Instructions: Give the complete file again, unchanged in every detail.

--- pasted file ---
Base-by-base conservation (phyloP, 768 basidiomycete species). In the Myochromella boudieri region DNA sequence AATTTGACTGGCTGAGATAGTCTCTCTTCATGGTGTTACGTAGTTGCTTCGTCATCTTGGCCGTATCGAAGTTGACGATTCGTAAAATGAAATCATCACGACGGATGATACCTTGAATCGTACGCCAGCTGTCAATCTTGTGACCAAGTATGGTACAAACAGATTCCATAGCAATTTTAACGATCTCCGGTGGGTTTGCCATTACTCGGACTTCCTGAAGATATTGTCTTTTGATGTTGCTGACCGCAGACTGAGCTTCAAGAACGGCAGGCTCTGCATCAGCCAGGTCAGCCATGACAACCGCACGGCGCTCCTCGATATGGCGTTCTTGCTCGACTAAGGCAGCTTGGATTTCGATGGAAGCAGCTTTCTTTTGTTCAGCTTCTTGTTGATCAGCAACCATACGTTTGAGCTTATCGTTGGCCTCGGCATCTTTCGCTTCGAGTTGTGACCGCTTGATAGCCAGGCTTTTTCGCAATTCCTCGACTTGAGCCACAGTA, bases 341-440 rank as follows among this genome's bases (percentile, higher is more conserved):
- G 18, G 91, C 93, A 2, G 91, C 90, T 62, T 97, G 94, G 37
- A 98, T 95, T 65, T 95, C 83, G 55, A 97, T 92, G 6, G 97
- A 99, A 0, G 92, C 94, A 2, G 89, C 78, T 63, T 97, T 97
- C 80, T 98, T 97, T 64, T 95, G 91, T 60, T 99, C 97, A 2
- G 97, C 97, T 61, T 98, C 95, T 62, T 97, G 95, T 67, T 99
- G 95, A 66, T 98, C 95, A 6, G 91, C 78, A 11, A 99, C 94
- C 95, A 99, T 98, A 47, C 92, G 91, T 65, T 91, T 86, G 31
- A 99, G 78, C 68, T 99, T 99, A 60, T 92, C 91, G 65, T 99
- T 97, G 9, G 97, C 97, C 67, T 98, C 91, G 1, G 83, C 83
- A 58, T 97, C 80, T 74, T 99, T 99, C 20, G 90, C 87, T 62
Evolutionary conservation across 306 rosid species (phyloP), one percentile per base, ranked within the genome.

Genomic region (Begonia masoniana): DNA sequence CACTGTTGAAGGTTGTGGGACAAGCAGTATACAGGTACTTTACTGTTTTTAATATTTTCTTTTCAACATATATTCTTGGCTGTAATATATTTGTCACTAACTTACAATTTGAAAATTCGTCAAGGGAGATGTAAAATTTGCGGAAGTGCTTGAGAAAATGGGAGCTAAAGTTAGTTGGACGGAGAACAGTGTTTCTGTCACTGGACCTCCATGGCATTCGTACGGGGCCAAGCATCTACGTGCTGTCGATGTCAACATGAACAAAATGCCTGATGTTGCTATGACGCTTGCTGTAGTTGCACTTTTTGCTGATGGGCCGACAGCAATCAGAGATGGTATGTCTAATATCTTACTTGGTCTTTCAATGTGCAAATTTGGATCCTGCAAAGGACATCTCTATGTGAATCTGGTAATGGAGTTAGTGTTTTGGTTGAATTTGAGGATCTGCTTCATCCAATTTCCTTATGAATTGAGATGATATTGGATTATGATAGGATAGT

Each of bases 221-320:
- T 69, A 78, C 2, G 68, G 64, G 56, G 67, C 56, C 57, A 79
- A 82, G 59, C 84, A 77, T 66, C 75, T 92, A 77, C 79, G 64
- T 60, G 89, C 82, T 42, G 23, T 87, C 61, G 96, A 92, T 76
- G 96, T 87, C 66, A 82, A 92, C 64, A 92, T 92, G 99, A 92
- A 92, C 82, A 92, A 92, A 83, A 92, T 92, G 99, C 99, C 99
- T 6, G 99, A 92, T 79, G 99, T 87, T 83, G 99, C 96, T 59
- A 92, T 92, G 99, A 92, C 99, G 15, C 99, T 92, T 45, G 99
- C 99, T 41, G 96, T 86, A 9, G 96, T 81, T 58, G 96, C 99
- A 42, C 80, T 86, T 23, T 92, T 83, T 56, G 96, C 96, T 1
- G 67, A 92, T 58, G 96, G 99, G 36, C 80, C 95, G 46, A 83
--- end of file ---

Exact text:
Base-by-base conservation (phyloP, 768 basidiomycete species). In the Myochromella boudieri region DNA sequence AATTTGACTGGCTGAGATAGTCTCTCTTCATGGTGTTACGTAGTTGCTTCGTCATCTTGGCCGTATCGAAGTTGACGATTCGTAAAATGAAATCATCACGACGGATGATACCTTGAATCGTACGCCAGCTGTCAATCTTGTGACCAAGTATGGTACAAACAGATTCCATAGCAATTTTAACGATCTCCGGTGGGTTTGCCATTACTCGGACTTCCTGAAGATATTGTCTTTTGATGTTGCTGACCGCAGACTGAGCTTCAAGAACGGCAGGCTCTGCATCAGCCAGGTCAGCCATGACAACCGCACGGCGCTCCTCGATATGGCGTTCTTGCTCGACTAAGGCAGCTTGGATTTCGATGGAAGCAGCTTTCTTTTGTTCAGCTTCTTGTTGATCAGCAACCATACGTTTGAGCTTATCGTTGGCCTCGGCATCTTTCGCTTCGAGTTGTGACCGCTTGATAGCCAGGCTTTTTCGCAATTCCTCGACTTGAGCCACAGTA, bases 341-440 rank as follows among this genome's bases (percentile, higher is more conserved):
- G 18, G 91, C 93, A 2, G 91, C 90, T 62, T 97, G 94, G 37
- A 98, T 95, T 65, T 95, C 83, G 55, A 97, T 92, G 6, G 97
- A 99, A 0, G 92, C 94, A 2, G 89, C 78, T 63, T 97, T 97
- C 80, T 98, T 97, T 64, T 95, G 91, T 60, T 99, C 97, A 2
- G 97, C 97, T 61, T 98, C 95, T 62, T 97, G 95, T 67, T 99
- G 95, A 66, T 98, C 95, A 6, G 91, C 78, A 11, A 99, C 94
- C 95, A 99, T 98, A 47, C 92, G 91, T 65, T 91, T 86, G 31
- A 99, G 78, C 68, T 99, T 99, A 60, T 92, C 91, G 65, T 99
- T 97, G 9, G 97, C 97, C 67, T 98, C 91, G 1, G 83, C 83
- A 58, T 97, C 80, T 74, T 99, T 99, C 20, G 90, C 87, T 62
Evolutionary conservation across 306 rosid species (phyloP), one percentile per base, ranked within the genome.

Genomic region (Begonia masoniana): DNA sequence CACTGTTGAAGGTTGTGGGACAAGCAGTATACAGGTACTTTACTGTTTTTAATATTTTCTTTTCAACATATATTCTTGGCTGTAATATATTTGTCACTAACTTACAATTTGAAAATTCGTCAAGGGAGATGTAAAATTTGCGGAAGTGCTTGAGAAAATGGGAGCTAAAGTTAGTTGGACGGAGAACAGTGTTTCTGTCACTGGACCTCCATGGCATTCGTACGGGGCCAAGCATCTACGTGCTGTCGATGTCAACATGAACAAAATGCCTGATGTTGCTATGACGCTTGCTGTAGTTGCACTTTTTGCTGATGGGCCGACAGCAATCAGAGATGGTATGTCTAATATCTTACTTGGTCTTTCAATGTGCAAATTTGGATCCTGCAAAGGACATCTCTATGTGAATCTGGTAATGGAGTTAGTGTTTTGGTTGAATTTGAGGATCTGCTTCATCCAATTTCCTTATGAATTGAGATGATATTGGATTATGATAGGATAGT

Each of bases 221-320:
- T 69, A 78, C 2, G 68, G 64, G 56, G 67, C 56, C 57, A 79
- A 82, G 59, C 84, A 77, T 66, C 75, T 92, A 77, C 79, G 64
- T 60, G 89, C 82, T 42, G 23, T 87, C 61, G 96, A 92, T 76
- G 96, T 87, C 66, A 82, A 92, C 64, A 92, T 92, G 99, A 92
- A 92, C 82, A 92, A 92, A 83, A 92, T 92, G 99, C 99, C 99
- T 6, G 99, A 92, T 79, G 99, T 87, T 83, G 99, C 96, T 59
- A 92, T 92, G 99, A 92, C 99, G 15, C 99, T 92, T 45, G 99
- C 99, T 41, G 96, T 86, A 9, G 96, T 81, T 58, G 96, C 99
- A 42, C 80, T 86, T 23, T 92, T 83, T 56, G 96, C 96, T 1
- G 67, A 92, T 58, G 96, G 99, G 36, C 80, C 95, G 46, A 83